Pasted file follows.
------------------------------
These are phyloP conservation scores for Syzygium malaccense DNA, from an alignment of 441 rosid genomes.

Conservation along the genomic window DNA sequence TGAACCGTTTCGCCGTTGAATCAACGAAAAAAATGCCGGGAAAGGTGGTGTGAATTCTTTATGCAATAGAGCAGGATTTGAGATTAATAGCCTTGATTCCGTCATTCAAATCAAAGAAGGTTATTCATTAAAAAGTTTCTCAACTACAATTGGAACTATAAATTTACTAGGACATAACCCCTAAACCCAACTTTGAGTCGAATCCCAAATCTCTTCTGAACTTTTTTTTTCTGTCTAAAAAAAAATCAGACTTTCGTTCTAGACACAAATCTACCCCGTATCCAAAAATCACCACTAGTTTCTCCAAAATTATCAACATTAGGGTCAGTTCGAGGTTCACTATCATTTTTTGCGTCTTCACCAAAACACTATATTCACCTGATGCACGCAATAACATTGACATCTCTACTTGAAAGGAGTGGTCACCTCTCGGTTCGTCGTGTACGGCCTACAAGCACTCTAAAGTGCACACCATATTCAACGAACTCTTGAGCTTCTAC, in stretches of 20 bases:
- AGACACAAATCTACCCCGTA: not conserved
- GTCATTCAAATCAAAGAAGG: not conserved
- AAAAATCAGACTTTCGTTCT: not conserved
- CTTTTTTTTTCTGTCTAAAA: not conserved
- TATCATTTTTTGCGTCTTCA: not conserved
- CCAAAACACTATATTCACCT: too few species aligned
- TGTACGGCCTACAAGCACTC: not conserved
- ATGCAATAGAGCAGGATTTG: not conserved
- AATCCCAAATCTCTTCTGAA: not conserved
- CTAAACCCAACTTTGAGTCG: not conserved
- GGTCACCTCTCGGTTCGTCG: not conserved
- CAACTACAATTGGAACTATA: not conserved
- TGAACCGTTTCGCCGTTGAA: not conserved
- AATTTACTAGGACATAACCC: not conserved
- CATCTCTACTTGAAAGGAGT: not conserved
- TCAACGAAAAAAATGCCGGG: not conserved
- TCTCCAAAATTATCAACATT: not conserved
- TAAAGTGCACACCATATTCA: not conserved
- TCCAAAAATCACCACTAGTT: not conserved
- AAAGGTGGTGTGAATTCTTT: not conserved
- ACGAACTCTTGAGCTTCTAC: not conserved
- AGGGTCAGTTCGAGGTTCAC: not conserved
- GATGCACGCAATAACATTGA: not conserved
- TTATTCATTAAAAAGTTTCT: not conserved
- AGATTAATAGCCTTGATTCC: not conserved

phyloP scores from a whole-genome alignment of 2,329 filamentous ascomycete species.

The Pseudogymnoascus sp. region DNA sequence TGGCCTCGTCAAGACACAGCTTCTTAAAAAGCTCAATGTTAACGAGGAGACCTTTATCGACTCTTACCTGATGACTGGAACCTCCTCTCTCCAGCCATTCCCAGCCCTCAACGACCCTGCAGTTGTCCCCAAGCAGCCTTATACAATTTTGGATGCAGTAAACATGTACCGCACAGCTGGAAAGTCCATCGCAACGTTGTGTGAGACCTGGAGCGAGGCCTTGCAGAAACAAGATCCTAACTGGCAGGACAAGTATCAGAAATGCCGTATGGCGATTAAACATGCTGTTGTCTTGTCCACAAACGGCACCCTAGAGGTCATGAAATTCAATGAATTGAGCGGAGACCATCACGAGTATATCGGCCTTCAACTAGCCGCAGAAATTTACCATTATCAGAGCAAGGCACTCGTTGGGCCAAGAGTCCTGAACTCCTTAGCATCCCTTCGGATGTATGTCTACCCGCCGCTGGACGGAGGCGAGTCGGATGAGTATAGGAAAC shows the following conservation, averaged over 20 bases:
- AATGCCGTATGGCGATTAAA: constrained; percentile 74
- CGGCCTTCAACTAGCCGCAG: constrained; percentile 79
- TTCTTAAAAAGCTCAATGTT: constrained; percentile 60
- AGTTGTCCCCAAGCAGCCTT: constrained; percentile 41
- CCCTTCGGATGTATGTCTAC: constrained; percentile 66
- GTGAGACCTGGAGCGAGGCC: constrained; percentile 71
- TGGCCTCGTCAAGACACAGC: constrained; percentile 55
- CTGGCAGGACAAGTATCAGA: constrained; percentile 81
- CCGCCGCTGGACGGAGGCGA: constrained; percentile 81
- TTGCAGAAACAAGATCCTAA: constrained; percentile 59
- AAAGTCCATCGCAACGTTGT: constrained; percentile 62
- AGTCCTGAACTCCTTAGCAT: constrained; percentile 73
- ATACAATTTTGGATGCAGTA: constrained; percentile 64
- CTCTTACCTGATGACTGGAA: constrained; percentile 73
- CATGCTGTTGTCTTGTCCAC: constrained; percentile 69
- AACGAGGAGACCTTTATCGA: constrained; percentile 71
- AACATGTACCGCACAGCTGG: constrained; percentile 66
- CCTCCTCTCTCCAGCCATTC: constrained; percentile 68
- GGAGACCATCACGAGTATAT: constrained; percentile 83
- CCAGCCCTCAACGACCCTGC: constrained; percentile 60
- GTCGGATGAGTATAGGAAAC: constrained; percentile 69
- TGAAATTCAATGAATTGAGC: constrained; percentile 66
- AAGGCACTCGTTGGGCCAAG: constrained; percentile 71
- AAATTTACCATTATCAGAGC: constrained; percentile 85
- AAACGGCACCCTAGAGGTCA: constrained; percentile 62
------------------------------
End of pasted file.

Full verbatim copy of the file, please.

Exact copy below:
These are phyloP conservation scores for Syzygium malaccense DNA, from an alignment of 441 rosid genomes.

Conservation along the genomic window DNA sequence TGAACCGTTTCGCCGTTGAATCAACGAAAAAAATGCCGGGAAAGGTGGTGTGAATTCTTTATGCAATAGAGCAGGATTTGAGATTAATAGCCTTGATTCCGTCATTCAAATCAAAGAAGGTTATTCATTAAAAAGTTTCTCAACTACAATTGGAACTATAAATTTACTAGGACATAACCCCTAAACCCAACTTTGAGTCGAATCCCAAATCTCTTCTGAACTTTTTTTTTCTGTCTAAAAAAAAATCAGACTTTCGTTCTAGACACAAATCTACCCCGTATCCAAAAATCACCACTAGTTTCTCCAAAATTATCAACATTAGGGTCAGTTCGAGGTTCACTATCATTTTTTGCGTCTTCACCAAAACACTATATTCACCTGATGCACGCAATAACATTGACATCTCTACTTGAAAGGAGTGGTCACCTCTCGGTTCGTCGTGTACGGCCTACAAGCACTCTAAAGTGCACACCATATTCAACGAACTCTTGAGCTTCTAC, in stretches of 20 bases:
- AGACACAAATCTACCCCGTA: not conserved
- GTCATTCAAATCAAAGAAGG: not conserved
- AAAAATCAGACTTTCGTTCT: not conserved
- CTTTTTTTTTCTGTCTAAAA: not conserved
- TATCATTTTTTGCGTCTTCA: not conserved
- CCAAAACACTATATTCACCT: too few species aligned
- TGTACGGCCTACAAGCACTC: not conserved
- ATGCAATAGAGCAGGATTTG: not conserved
- AATCCCAAATCTCTTCTGAA: not conserved
- CTAAACCCAACTTTGAGTCG: not conserved
- GGTCACCTCTCGGTTCGTCG: not conserved
- CAACTACAATTGGAACTATA: not conserved
- TGAACCGTTTCGCCGTTGAA: not conserved
- AATTTACTAGGACATAACCC: not conserved
- CATCTCTACTTGAAAGGAGT: not conserved
- TCAACGAAAAAAATGCCGGG: not conserved
- TCTCCAAAATTATCAACATT: not conserved
- TAAAGTGCACACCATATTCA: not conserved
- TCCAAAAATCACCACTAGTT: not conserved
- AAAGGTGGTGTGAATTCTTT: not conserved
- ACGAACTCTTGAGCTTCTAC: not conserved
- AGGGTCAGTTCGAGGTTCAC: not conserved
- GATGCACGCAATAACATTGA: not conserved
- TTATTCATTAAAAAGTTTCT: not conserved
- AGATTAATAGCCTTGATTCC: not conserved

phyloP scores from a whole-genome alignment of 2,329 filamentous ascomycete species.

The Pseudogymnoascus sp. region DNA sequence TGGCCTCGTCAAGACACAGCTTCTTAAAAAGCTCAATGTTAACGAGGAGACCTTTATCGACTCTTACCTGATGACTGGAACCTCCTCTCTCCAGCCATTCCCAGCCCTCAACGACCCTGCAGTTGTCCCCAAGCAGCCTTATACAATTTTGGATGCAGTAAACATGTACCGCACAGCTGGAAAGTCCATCGCAACGTTGTGTGAGACCTGGAGCGAGGCCTTGCAGAAACAAGATCCTAACTGGCAGGACAAGTATCAGAAATGCCGTATGGCGATTAAACATGCTGTTGTCTTGTCCACAAACGGCACCCTAGAGGTCATGAAATTCAATGAATTGAGCGGAGACCATCACGAGTATATCGGCCTTCAACTAGCCGCAGAAATTTACCATTATCAGAGCAAGGCACTCGTTGGGCCAAGAGTCCTGAACTCCTTAGCATCCCTTCGGATGTATGTCTACCCGCCGCTGGACGGAGGCGAGTCGGATGAGTATAGGAAAC shows the following conservation, averaged over 20 bases:
- AATGCCGTATGGCGATTAAA: constrained; percentile 74
- CGGCCTTCAACTAGCCGCAG: constrained; percentile 79
- TTCTTAAAAAGCTCAATGTT: constrained; percentile 60
- AGTTGTCCCCAAGCAGCCTT: constrained; percentile 41
- CCCTTCGGATGTATGTCTAC: constrained; percentile 66
- GTGAGACCTGGAGCGAGGCC: constrained; percentile 71
- TGGCCTCGTCAAGACACAGC: constrained; percentile 55
- CTGGCAGGACAAGTATCAGA: constrained; percentile 81
- CCGCCGCTGGACGGAGGCGA: constrained; percentile 81
- TTGCAGAAACAAGATCCTAA: constrained; percentile 59
- AAAGTCCATCGCAACGTTGT: constrained; percentile 62
- AGTCCTGAACTCCTTAGCAT: constrained; percentile 73
- ATACAATTTTGGATGCAGTA: constrained; percentile 64
- CTCTTACCTGATGACTGGAA: constrained; percentile 73
- CATGCTGTTGTCTTGTCCAC: constrained; percentile 69
- AACGAGGAGACCTTTATCGA: constrained; percentile 71
- AACATGTACCGCACAGCTGG: constrained; percentile 66
- CCTCCTCTCTCCAGCCATTC: constrained; percentile 68
- GGAGACCATCACGAGTATAT: constrained; percentile 83
- CCAGCCCTCAACGACCCTGC: constrained; percentile 60
- GTCGGATGAGTATAGGAAAC: constrained; percentile 69
- TGAAATTCAATGAATTGAGC: constrained; percentile 66
- AAGGCACTCGTTGGGCCAAG: constrained; percentile 71
- AAATTTACCATTATCAGAGC: constrained; percentile 85
- AAACGGCACCCTAGAGGTCA: constrained; percentile 62